The statistics about retirement savings are pretty sobering. The Employment Benefit Research Institute has found that more than half of Americans have saved less than $25,000. AARP reports that half of Baby Boomers doubt they'll ever be able to retire.
The problem of little or no retirement savings is a front-burner topic. What is less discussed is how to make the money you have saved for retirement last. Since you don't really know how long you will live you don't really know how much you'll need. But Jane Bennett Clark, senior editor at Kiplinger Personal Finance, says you'll probably need more than you think.
“With increased longevity you could end up living 25 to 30 years into retirement so you really can't afford to ignore the effects of inflation on your buying power of your retirement savings over several decades,” Clark said. “So in order to beat inflation you have to invest some of your savings for growth and that means investing in stocks.”
Rule number one
In a recent article she profiled a couple who retired around the time the bottom fell out of the economy in 2008. They watched in horror as the value of their retirement account portfolios plummeted. However, they held on and didn't sell, meaning they caught the upside when the market bottomed in March 2009 and the Dow Jones Industrial Average more than doubled. Her number one rule? Don't dump stocks.
That's not the same as the “buy and hold” strategy, however. If a fund or individual stock is performing poorly there's no reason not to sell and move the money into another fund or stock. Just don't panic and sell into a bear market because they are usually followed by bull markets.
Clark thinks a good general guideline for people entering retirement is to keep a ratio of 40% stocks to 60% fixed income. With interest rates and bond yield tiny over the last five years dividend stocks have increased in popularity. These equities pay shareholders a dividend each quarter, many the same or much higher than bond yields. But Clark sees some dangers.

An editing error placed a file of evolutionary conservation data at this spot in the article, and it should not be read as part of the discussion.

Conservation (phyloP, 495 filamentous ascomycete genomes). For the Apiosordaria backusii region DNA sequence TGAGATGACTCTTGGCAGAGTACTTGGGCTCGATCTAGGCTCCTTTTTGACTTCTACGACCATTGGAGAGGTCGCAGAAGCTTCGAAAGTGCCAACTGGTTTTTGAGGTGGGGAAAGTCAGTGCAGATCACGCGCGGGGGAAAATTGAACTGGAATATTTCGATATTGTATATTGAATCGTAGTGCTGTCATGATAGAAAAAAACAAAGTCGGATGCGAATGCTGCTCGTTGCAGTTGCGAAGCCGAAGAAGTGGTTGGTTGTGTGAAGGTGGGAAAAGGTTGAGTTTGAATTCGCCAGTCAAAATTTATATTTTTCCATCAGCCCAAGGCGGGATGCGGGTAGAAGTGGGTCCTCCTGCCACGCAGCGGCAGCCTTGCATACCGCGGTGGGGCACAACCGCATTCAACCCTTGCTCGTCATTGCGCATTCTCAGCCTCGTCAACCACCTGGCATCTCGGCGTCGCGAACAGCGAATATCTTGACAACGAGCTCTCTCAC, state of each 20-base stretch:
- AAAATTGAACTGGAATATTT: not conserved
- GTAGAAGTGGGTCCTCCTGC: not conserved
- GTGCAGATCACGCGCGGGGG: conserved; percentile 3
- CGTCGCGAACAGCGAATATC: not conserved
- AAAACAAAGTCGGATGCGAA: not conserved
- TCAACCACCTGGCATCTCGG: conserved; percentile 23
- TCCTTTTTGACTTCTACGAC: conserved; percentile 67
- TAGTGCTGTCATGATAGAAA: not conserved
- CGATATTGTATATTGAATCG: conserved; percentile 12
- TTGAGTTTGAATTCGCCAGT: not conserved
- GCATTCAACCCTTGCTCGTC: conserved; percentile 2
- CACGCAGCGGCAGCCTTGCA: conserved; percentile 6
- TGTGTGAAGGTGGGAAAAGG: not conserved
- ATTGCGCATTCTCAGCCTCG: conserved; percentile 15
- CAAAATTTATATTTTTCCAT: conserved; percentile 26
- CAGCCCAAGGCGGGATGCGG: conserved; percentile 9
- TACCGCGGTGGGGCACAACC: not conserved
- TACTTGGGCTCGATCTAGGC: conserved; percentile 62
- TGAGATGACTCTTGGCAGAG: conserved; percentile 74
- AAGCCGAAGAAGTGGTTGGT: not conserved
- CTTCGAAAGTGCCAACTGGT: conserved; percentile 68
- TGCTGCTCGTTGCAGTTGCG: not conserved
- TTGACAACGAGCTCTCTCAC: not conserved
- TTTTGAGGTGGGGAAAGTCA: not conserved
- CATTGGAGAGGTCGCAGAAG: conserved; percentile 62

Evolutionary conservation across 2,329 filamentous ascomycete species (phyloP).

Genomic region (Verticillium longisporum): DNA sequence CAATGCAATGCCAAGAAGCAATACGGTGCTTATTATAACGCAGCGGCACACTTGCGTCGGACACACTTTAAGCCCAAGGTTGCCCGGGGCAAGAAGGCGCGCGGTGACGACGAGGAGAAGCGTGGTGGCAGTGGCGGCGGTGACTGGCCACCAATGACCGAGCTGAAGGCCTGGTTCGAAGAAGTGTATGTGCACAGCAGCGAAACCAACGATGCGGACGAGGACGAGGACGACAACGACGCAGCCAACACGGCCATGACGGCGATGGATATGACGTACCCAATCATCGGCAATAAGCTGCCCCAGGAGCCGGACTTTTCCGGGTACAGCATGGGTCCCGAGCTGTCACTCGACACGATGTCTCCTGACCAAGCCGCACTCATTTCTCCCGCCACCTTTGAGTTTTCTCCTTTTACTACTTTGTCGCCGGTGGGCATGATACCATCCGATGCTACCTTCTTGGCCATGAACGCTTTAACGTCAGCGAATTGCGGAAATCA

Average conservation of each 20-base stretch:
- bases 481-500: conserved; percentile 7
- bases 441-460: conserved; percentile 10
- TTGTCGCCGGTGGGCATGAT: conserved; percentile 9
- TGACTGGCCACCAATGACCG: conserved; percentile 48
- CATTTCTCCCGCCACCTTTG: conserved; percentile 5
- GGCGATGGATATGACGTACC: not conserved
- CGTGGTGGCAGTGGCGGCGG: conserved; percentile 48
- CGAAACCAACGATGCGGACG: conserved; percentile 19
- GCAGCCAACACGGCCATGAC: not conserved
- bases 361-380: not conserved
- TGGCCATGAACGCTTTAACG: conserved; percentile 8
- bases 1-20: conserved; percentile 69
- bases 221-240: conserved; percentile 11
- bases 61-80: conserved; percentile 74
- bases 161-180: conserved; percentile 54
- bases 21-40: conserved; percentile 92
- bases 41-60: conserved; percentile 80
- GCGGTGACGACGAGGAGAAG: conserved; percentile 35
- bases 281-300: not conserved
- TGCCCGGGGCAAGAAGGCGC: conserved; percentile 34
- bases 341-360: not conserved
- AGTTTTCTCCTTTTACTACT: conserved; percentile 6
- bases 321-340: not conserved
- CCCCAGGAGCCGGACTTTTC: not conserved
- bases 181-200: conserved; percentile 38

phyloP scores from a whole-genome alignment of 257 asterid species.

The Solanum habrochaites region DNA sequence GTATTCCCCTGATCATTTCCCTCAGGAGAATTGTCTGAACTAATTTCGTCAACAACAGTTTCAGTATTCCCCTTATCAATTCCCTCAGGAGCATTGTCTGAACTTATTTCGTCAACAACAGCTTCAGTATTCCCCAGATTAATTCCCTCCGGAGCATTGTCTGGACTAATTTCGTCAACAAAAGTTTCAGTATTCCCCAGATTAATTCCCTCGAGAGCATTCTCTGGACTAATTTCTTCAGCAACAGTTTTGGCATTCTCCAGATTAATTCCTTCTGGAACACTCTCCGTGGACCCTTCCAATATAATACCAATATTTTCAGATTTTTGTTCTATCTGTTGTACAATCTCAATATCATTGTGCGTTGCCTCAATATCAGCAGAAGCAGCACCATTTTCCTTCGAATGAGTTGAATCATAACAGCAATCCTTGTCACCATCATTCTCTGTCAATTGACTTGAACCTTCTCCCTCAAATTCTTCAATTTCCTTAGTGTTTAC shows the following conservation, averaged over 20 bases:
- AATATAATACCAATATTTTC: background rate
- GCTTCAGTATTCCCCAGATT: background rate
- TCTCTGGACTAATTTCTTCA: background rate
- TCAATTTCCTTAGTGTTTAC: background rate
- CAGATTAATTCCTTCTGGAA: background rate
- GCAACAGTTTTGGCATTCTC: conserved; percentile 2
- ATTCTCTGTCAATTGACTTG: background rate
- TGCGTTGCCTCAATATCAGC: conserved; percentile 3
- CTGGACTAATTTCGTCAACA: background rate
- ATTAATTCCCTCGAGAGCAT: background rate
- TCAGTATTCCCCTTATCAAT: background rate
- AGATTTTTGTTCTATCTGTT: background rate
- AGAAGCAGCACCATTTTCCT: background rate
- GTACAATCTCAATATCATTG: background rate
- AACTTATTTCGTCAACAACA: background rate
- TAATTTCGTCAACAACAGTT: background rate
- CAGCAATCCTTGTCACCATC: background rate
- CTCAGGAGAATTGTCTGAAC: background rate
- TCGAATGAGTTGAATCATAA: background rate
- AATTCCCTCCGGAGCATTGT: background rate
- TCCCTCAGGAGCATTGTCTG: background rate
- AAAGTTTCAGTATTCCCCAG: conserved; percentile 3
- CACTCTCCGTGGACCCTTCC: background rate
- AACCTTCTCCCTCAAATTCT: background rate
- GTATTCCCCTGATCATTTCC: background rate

Be careful with dividend stocks
“Dividend stocks are becoming expensive so you have to be picky about what you're getting,” she said. “Also, stocks can fall when interest rates finally do rise.”
And “expensive” doesn't strictly apply to the price, but rather the price in relation to earnings. An “expensive” stock is one that sells for a high multiple of its earnings per share – a multiple that might not be justified by its prospects for future growth.
Figuring out what's expensive and what isn't takes some time and effort, which is why most retirement accounts are made up of mutual funds. These funds are professionally managed with fund managers deciding when to buy and sell the stocks that make up the fund.
Stock guru Jim Cramer recently criticized the typical 401(k) plan for what he called a lack of attractive options for investors. He has always been a a proponent of owning individual stocks – but only after the investors takes the time to learn the ins and outs of investing.
Are you a stock picker?
“I don't think most people have the interest or the time or knowledge to track individual stocks and be stock pickers,” Clark said. “If you like to do it, great. But I think mutual funds are the logical choice for most people.”
Even if your investments are exclusively in funds, Clark says some are conservative and some are more growth oriented. She suggests spreading your money around in both types, in what she calls the bucket system.
“You invest enough money in liquid, conservative accounts to cover several years worth of basic costs,” Clark said. “Then you might create another bucket with investments that give you more potential for yield and that would cover some of your discretionary expenses. And then a third bucket would be for growth investments.”
Stepping up savings
As Baby Boomers approach retirement and worry that they don't quite have it covered, are there things they could be doing to help them sleep better at night?
“The obvious answer is they can be saving as much as possible, including taking advantage of their catch-up contributions to their 401(k) and Roth IRA,” she said. That's a really good opportunity to pile money into their tax deferred accounts.”
Individuals who are 50 years old at the end of the calendar year can make extra “catch-up” contributions to their retirement accounts. The Internal Revenue Serice (IRS) explains it here.